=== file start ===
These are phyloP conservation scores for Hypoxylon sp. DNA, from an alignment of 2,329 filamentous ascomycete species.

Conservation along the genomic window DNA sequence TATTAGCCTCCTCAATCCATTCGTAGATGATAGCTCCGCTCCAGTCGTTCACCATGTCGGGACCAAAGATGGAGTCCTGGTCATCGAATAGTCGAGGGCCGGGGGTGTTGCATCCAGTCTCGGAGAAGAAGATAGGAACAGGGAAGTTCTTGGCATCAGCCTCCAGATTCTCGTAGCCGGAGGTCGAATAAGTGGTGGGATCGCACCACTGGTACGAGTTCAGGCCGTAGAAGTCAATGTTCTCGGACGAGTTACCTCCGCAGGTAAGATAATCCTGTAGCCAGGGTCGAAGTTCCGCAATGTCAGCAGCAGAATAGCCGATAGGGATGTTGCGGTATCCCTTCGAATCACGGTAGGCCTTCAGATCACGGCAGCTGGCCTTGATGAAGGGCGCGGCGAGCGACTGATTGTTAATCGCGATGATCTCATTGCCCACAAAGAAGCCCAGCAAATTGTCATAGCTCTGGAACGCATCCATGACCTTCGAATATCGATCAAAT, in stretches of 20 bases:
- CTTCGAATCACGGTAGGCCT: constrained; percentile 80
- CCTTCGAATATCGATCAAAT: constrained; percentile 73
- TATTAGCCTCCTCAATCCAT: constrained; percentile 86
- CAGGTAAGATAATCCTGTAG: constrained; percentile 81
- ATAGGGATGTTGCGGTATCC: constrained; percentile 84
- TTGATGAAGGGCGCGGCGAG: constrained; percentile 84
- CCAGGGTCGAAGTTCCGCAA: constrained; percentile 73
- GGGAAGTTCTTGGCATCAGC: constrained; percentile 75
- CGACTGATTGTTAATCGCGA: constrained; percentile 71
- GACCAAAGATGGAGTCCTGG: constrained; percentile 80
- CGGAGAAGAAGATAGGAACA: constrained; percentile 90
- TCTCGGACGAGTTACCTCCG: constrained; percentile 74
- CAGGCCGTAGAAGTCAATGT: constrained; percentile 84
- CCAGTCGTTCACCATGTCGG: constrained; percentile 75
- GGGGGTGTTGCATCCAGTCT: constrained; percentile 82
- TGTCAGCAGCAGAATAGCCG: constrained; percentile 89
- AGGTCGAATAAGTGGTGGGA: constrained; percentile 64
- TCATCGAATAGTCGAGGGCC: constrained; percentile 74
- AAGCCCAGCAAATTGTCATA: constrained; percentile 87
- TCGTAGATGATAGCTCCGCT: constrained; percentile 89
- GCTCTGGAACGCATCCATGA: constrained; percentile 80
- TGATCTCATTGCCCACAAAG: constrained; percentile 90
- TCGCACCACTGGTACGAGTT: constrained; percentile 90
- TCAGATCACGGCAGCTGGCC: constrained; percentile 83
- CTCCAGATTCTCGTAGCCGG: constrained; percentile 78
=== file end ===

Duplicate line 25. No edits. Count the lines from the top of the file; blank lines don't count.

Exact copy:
- TCGCACCACTGGTACGAGTT: constrained; percentile 90